This week we’re gonna go foreign and black and white.

The Seventh Seal (1957), directed by Ingmar Bergman is one of the most replicated and referenced films in history, yet not a lot of people have actually seen it.

Bergman is a director who deals with very complex issues: the existence of God, family affairs, and death. He is also one of the most influential directors of all time, his films spanning from the early 50s to the mid 80s, featuring classics like Wild Strawberry’s, The Virgin Spring, and Fanny and Alexander.

This movie is a very special one for me, it introduced me to Bergman, ,it introduced me to the Criterion Collection, but most importantly it introduced me to the art-house cinema.The film, when released also gained international attention, opening up a whole new realm for directors to explore, giving birth to the modern day art-house film.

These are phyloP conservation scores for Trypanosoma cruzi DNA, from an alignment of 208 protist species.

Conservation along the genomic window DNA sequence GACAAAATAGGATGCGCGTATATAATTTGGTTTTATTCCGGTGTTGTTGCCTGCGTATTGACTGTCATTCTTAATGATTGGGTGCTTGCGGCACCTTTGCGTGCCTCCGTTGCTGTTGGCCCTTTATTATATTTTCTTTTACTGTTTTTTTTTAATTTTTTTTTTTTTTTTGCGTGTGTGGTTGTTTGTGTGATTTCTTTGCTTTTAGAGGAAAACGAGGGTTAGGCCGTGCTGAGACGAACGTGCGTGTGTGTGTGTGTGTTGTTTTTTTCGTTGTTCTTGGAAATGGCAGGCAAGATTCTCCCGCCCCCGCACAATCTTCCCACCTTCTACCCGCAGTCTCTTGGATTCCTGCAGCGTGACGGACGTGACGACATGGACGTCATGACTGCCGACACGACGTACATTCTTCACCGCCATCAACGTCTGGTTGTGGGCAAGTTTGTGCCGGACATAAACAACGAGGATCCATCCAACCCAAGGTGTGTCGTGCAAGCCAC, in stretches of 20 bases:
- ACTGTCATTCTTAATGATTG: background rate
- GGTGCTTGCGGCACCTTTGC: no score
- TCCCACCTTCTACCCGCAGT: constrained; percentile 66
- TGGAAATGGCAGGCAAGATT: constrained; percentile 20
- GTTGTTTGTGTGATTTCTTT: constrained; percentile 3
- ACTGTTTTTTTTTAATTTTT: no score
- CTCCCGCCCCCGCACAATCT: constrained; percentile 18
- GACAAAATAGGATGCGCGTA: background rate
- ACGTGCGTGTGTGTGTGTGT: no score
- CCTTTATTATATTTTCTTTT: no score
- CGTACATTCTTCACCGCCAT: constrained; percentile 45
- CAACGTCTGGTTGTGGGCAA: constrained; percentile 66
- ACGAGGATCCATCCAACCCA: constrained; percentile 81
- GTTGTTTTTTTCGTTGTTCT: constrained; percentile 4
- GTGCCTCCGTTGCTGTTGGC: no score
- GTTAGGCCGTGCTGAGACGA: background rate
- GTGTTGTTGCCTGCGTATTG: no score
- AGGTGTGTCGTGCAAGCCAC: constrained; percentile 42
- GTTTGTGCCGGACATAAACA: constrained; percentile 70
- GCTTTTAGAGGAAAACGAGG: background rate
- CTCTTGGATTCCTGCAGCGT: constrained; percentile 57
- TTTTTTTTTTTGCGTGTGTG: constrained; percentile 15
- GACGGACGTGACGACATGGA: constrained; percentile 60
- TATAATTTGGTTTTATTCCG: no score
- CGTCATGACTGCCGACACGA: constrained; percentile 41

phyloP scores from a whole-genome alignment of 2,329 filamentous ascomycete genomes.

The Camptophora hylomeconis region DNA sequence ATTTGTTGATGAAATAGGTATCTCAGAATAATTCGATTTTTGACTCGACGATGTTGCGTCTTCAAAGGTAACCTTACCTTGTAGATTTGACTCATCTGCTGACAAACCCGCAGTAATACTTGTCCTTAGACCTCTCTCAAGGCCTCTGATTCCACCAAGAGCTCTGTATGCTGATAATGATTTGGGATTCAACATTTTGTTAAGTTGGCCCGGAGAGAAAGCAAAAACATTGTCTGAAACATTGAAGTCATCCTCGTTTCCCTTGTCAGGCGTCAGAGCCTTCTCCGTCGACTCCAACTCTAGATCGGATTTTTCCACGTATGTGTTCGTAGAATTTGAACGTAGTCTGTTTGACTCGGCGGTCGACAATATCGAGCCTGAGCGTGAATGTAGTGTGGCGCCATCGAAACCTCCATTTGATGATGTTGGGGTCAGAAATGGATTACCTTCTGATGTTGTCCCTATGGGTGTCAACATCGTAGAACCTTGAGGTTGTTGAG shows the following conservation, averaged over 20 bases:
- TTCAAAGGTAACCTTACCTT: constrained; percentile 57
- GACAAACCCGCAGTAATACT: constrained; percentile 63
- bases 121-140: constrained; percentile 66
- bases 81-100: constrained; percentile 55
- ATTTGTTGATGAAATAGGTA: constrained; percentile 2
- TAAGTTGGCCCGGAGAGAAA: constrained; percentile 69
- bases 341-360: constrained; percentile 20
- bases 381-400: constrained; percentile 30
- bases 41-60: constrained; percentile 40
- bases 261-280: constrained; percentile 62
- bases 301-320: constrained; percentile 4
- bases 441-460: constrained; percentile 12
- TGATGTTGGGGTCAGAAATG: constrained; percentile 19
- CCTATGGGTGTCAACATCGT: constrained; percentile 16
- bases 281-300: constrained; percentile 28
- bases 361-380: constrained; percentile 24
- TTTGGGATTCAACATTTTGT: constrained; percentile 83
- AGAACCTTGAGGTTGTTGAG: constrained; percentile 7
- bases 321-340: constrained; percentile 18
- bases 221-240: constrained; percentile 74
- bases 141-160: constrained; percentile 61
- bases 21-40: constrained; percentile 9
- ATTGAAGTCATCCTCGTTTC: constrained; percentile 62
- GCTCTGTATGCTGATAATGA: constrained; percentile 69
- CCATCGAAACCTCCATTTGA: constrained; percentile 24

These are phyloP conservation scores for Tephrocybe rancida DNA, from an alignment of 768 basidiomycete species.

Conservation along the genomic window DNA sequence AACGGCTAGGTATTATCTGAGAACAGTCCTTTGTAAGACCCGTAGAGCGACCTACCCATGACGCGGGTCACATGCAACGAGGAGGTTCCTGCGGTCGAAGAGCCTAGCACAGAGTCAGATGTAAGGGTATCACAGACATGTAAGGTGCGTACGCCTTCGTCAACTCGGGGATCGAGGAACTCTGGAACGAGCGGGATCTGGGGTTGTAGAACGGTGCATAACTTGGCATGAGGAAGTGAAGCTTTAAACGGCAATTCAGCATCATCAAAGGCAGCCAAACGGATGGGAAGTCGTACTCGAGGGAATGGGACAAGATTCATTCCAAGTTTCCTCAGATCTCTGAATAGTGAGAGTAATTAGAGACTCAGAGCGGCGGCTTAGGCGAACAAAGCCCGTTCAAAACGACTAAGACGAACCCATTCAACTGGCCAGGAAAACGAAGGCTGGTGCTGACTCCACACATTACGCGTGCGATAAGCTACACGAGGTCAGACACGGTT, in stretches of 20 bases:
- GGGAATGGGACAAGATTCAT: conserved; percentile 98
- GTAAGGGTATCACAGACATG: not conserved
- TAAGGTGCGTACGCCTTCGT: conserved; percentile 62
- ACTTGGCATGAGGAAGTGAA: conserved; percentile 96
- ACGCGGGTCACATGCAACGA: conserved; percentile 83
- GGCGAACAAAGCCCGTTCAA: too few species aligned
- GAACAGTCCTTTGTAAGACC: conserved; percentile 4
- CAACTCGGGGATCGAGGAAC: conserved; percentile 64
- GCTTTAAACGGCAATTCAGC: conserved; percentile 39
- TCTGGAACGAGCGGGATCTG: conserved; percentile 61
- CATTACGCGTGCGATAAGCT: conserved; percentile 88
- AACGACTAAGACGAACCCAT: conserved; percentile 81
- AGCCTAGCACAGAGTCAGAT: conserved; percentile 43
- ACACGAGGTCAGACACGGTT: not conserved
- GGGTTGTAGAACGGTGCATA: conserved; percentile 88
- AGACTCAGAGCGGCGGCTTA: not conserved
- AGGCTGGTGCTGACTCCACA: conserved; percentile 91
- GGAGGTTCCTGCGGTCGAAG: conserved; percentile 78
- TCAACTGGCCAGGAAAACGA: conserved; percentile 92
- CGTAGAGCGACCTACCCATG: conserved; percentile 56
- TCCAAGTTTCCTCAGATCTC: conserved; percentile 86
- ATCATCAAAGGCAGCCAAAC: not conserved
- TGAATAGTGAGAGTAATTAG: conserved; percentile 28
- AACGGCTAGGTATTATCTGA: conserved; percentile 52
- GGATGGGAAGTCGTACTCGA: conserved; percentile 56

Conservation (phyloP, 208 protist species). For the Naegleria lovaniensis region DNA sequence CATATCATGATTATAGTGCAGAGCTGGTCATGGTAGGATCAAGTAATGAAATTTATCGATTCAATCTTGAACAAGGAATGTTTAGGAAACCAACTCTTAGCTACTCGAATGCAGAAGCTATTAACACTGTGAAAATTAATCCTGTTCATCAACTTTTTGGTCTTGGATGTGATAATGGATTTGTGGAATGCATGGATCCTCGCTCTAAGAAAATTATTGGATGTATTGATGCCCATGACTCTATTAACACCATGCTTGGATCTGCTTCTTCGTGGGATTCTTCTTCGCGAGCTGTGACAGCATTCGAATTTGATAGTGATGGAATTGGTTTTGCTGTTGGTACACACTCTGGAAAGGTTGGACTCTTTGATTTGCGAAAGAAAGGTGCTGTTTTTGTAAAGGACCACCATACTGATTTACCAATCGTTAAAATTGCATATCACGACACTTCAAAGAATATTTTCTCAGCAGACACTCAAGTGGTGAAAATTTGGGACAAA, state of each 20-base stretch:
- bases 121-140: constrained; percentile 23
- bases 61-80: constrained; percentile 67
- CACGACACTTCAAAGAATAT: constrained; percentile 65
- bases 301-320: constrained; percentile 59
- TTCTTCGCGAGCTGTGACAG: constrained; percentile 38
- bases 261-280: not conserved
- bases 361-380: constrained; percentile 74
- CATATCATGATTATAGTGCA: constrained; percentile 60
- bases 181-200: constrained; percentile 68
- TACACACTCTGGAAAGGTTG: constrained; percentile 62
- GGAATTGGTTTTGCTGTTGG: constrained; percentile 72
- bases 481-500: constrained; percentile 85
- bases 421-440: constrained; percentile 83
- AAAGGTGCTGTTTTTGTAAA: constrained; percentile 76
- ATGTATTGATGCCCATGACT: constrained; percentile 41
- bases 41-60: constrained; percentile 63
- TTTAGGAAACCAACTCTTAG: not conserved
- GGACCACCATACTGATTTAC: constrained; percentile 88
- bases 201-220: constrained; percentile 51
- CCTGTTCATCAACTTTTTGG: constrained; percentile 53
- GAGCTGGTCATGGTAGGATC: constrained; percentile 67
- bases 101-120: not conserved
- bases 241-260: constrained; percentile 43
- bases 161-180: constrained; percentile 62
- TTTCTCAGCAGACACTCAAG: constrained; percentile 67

I remember during my freshman year of high school, I randomly found out about this film on IMDB because it was getting released on Criterion. I read the summary: a knight returning from the crusades is confronted by Death and engages in a chess match with him.

I immediately added it to my Netflix queue and waited.

When I finally watched it I had no idea what I had seen. The movie is filled with haunting cinematography and full to the brim with messages and themes. I still am trying to work out the film to this day, having seen it 5-6 more times.

So I hope I can introduce you to this masterpiece of Swedish cinema, and also introduce you to one of the greatest directors in the history of film. It is available on Youtube for some reason, and on Hulu Plus (as are most, if not all of Bergman’s films.)

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